Water Centric Sustainable Communities: Planning, Retrofitting and Building the Next Urban Environment / Edition 1

Water Centric Sustainable Communities: Planning, Retrofitting and Building the Next Urban Environment / Edition 1

by Vladimir Novotny, Jack Ahern, Paul Brown
     
 

The book that breaks new ground for creating water centric cities of the future

Outdated water and wastewater practices in conjunction with increased consumption from a growing population have left today's urban communities perilously close to running dry—or ironically—being inundated with stormwater-related floods. Water Centric Sustainable

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Overview

The book that breaks new ground for creating water centric cities of the future

Outdated water and wastewater practices in conjunction with increased consumption from a growing population have left today's urban communities perilously close to running dry—or ironically—being inundated with stormwater-related floods. Water Centric Sustainable Communities departs from the traditional "clean water in, dirty water out" approach to establish a holistic paradigm for integrated water conservation and use in cities by embracing the three r's: reduce, reuse, recycle. This book provides the forum for lively discussion on the social concerns, technological challenges, planning issues, and economic woes putting up barriers to the reality of achieving a sustainable urban environment—and presents expert suggestions for overcoming them. Water Centric Sustainable Communities:

  • Includes case studies of successful implementations from cities around the world
  • Explores the history of urban water, stormwater, and wastewater management
  • Discusses not only newly planned and constructed infrastructure, but also the retrofit and upgrading of existing infrastructure
  • Offers new methods to integrate the new water paradigm with urban planning and design
  • Provides guidance on connecting microscale components (green roofs, pervious pavements, stream restoration and daylighting, riparian zone design, water reclamation and reuse, drainage, energy) in a distributed macroscale sustainable water ecosystem

The first book to combine landscape, water management, transportation, infrastructure, and triple bottom line assessment into one integrated system, Water Centric Sustainable Communities is inspired in its mission to avoid an unthinkable ecological catastrophe. It offers an eye-opening reminder of how today's actions can have a profound impact on tomorrow's survival by stressing the importance of stabilizing the Earth's water and energy supply now—to keep it sustainably flowing into the future.

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Product Details

ISBN-13:
9780470476086
Publisher:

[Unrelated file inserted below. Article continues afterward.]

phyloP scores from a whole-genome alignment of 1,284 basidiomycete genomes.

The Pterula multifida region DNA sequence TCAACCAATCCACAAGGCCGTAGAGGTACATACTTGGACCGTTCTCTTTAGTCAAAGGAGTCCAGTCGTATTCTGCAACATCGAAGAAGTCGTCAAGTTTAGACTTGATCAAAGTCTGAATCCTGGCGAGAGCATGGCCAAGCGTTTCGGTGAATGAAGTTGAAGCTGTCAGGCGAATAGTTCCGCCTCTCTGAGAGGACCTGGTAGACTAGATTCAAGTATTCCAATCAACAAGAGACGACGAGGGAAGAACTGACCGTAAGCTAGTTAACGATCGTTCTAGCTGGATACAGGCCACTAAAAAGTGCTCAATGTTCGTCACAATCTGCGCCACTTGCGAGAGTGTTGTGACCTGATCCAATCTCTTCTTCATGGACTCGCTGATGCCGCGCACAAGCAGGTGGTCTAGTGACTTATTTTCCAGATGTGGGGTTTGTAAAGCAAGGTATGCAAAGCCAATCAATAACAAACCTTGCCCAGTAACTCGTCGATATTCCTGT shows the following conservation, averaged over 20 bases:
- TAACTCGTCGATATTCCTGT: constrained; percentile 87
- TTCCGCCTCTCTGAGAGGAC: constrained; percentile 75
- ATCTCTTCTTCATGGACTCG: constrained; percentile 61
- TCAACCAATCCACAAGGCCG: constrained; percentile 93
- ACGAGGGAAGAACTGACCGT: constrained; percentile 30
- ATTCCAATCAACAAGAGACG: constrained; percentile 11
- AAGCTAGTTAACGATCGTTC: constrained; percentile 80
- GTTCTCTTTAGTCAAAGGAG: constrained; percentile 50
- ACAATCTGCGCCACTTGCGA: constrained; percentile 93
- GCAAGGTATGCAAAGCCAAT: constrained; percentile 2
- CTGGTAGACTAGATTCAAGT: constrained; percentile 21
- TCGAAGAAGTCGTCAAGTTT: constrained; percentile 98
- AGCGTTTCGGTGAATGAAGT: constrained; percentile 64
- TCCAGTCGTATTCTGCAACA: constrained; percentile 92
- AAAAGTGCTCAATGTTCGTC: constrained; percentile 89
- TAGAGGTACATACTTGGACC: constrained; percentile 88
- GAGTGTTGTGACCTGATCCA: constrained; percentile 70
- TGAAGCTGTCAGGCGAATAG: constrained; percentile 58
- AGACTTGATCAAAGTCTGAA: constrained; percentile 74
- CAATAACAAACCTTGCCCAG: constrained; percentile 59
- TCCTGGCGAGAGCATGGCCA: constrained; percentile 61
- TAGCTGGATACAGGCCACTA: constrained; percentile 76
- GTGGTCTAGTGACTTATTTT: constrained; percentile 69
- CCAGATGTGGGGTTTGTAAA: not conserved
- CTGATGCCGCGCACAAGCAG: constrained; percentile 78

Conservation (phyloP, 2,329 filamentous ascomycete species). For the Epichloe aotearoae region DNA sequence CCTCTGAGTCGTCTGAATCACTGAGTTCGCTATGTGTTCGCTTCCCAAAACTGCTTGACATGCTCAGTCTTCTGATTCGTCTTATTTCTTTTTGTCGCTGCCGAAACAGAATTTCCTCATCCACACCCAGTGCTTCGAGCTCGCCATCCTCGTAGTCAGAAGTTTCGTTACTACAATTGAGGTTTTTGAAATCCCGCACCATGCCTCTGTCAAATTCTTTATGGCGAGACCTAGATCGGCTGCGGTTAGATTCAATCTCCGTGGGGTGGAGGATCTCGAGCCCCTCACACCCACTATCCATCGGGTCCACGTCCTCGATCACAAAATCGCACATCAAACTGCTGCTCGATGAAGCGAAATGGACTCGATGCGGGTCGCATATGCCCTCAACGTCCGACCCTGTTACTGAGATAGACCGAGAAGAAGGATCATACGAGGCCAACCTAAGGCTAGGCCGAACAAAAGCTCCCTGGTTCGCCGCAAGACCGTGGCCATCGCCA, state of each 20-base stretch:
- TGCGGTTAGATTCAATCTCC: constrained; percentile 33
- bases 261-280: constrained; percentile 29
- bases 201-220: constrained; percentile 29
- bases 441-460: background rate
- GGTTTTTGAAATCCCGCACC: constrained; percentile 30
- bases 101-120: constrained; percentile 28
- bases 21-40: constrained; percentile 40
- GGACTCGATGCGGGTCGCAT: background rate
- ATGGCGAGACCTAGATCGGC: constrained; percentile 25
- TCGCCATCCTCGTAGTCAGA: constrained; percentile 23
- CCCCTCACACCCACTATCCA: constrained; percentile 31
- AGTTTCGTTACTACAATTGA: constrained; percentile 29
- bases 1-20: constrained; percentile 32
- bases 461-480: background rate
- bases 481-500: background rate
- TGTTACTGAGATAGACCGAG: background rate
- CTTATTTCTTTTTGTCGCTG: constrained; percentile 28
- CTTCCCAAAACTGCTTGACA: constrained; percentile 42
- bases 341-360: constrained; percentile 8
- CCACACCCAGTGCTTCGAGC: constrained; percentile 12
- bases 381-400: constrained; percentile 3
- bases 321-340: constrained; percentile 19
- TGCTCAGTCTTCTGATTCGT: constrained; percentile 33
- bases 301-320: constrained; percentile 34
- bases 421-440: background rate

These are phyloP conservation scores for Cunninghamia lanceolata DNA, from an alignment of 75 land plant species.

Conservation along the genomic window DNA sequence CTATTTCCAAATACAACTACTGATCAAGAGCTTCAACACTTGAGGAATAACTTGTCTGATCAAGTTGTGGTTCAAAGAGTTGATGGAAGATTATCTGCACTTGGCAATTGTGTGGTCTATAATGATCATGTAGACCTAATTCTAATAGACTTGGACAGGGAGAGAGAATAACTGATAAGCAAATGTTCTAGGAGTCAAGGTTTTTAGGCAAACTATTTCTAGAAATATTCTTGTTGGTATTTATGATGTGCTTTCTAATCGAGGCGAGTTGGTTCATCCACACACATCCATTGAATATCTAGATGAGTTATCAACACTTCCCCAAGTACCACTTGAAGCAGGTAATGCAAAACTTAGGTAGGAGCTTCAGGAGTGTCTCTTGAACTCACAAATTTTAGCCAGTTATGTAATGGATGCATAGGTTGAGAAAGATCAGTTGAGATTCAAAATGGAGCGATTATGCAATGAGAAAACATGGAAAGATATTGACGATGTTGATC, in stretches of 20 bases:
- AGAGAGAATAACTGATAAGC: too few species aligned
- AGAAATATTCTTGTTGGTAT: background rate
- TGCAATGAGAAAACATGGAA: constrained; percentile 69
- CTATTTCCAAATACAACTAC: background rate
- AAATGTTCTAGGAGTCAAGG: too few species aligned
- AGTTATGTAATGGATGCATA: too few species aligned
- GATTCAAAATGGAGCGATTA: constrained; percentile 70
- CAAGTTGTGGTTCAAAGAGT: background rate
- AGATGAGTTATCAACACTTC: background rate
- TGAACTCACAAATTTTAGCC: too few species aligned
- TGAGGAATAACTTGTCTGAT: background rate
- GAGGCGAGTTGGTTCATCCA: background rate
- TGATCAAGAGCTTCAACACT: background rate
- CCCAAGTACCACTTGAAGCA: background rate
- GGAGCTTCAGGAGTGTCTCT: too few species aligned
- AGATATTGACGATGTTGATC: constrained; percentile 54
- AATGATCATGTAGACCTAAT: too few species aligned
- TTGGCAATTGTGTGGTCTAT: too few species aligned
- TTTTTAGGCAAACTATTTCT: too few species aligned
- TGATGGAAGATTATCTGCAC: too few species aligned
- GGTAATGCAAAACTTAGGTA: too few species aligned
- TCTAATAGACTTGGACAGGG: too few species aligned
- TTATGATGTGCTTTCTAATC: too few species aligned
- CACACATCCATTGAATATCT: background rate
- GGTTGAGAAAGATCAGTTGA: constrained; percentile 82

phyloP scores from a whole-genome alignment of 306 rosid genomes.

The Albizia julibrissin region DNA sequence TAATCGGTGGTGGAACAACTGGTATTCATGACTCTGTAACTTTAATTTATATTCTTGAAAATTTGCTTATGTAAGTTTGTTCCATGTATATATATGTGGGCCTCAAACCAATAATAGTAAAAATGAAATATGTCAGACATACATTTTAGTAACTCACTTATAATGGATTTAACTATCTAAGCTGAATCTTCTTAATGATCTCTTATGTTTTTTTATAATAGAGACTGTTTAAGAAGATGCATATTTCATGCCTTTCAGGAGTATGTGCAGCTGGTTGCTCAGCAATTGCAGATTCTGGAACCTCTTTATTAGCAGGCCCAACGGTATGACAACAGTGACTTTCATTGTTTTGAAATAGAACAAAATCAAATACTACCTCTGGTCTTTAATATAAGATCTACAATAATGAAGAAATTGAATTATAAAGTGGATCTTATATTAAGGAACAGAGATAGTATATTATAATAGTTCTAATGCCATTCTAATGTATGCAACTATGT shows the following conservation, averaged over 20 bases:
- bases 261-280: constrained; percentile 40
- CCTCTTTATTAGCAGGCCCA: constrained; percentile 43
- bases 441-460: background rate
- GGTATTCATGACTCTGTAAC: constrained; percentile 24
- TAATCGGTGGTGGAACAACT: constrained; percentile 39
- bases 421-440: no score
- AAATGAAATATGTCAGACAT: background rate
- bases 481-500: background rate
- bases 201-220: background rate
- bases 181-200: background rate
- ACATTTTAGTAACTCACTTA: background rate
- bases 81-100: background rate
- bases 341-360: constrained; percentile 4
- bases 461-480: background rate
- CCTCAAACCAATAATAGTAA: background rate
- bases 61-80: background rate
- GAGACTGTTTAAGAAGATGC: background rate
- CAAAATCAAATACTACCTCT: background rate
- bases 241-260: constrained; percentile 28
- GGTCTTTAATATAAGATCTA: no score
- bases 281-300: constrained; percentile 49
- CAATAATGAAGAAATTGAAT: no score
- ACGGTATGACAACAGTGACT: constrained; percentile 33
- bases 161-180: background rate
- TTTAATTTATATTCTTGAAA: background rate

Wiley
Publication date:
10/12/2010
Series:
CourseSmart Series
Edition description:
New Edition
Pages:
624
Product dimensions:
6.40(w) x 9.40(h) x 1.50(d)

Meet the Author

Vladimir Novotny is Professor at Northeastern University in Boston, Massachusetts, and Emeritus Professor at Marquette University in Milwaukee, Wisconsin. He is also President of AquaNova, LLC.

Jack Ahern is Professor of Landscape Architecture and Regional Planning at the University of Massachusetts in Amherst, Massachusetts.

Paul Brown is Executive Vice President at CDM in Cambridge, Massachusetts, and is also Technical Director of the Neysadurai Centre for Integrated Water Resources and Urban Planning in Singapore.

Table of Contents

PREFACE xii

I HISTORIC PARADIGMS OF URBAN WATERSTORMWATER WASTEWATER MANAGEMENT AND DRIVERS FOR CHANGE 1

I.1 Introduction 1

I.2 Historic Paradigms: From Ancient Cities to the 20th Century 5

I.2.1 First Paradigm 8

I.2.2 Second Paradigm 9

I.2.3 Third Paradigm 15

I.2.4 Fourth Paradigm 25

I.2.5 The Impact of Automobile Use 32

I.2.6 Urban Sprawl 38

I.2.7 The Rise of New Great Powers Competing for Resources 40

I.3 Drivers for Change towards Sustainability 42

I.3.1 Population Increases and Pressures 44

I.3.2 Water Scarcity Problems and Flooding Challenges of Large Cities 49

I.3.3 Greenhouse Emissions and Global Warming Effects 51

I.3.4 Aging Infrastructure and the Need to Rebuild and Retrofit 59

I.3.5 The Impossibility of Maintaining the Status Quo and Business as Usual 60

I.4 The 21st Century and Beyond 65

References 68

II URBAN SUSTAINABILITY CONCEPTS 72

II.1 The Vision of Sustainability 72

II.2 The Sustainability Concept and Definitions 73

II.2.1 A New (Fifth) Paradigm Is Needed 73

II.2.2 Definition of Pollution 76

II.2.3 Sustainability Definitions 80

II.2.4 Economic versus Resources Preservation Sustainability 82

II.2.5 Sustainability Components 85

II.2.6 The Environment and Ecology 87

II.2.7 Living within the Limits in the Urban Landscape 90

II.2.8 The Economy 94

II.3 Towards the Fifth Paradigm of Sustainability 97

II.3.1 Emerging Sustainable Urban Water Stormwater Used Water Systems 99

II.3.2 Triple Bottom Line—Life Cycle Assessment (TBL—LCA) 104

II.3.3 Water Reclamation and Reuse 106

II.3.4 Restoring Urban Streams 108

II.3.5 Stormwater Pollution and Flood Abatement 110

II.3.6 Urban Landscape 113

II.4 Cities of the Future—Water Centric Ecocities 114

II.4.1 Drainage and Water Management 114

II.4.2 Microscale Measures and Macroscale Watershed Goals 116

II.4.3 Integrated Resource Management Clusters—Ecoblocks of the Cities of the Future 120

II.4.4 Interconnectivity of Clusters—Spatial Integration 123

II.5 Ecocity Ecovillage Concepts 124

References 129

III PLANNING AND DESIGN FOR SUSTAINABLE AND RESILIENT CITIES: THEORIES, STRATEGIES, AND BEST PRACTICES FOR GREEN INFRASTRUCTURE 135

III.1 Introduction 135

III.1.1 Achieving Sustainability 135

III.1.2 Sustainability through Urban Planning and Design 137

III.2 Ecosystem Services 138

III.2.1 Concepts 138

III.2.2 The Non-Equilibrium Paradigm 141

III.3 Planning for Resilient and Sustainable Cities 143

III.3.1 Ecosystem Service Goals and Assessments 143

III.3.2 Resilience Strategies 144

III.3.3 Scenario Planning 155

III.3.4 Transdisciplinary Process 157

III.3.5 Adaptive Planning 157

III.4 Best Practices for Green Infrastructure 158

III.4.1 SEA Street Seattle 159

III.4.2 Westergasfabriek Park, Amsterdam 162

III.4.3 Staten Island Blue Belt, New York 162

III.4.4 Ecostaden (Ecocities): Augustenborg Neighborhood and Western Harbor, Malm¨o, Sweden 164

III.5 Discussion 170

References 171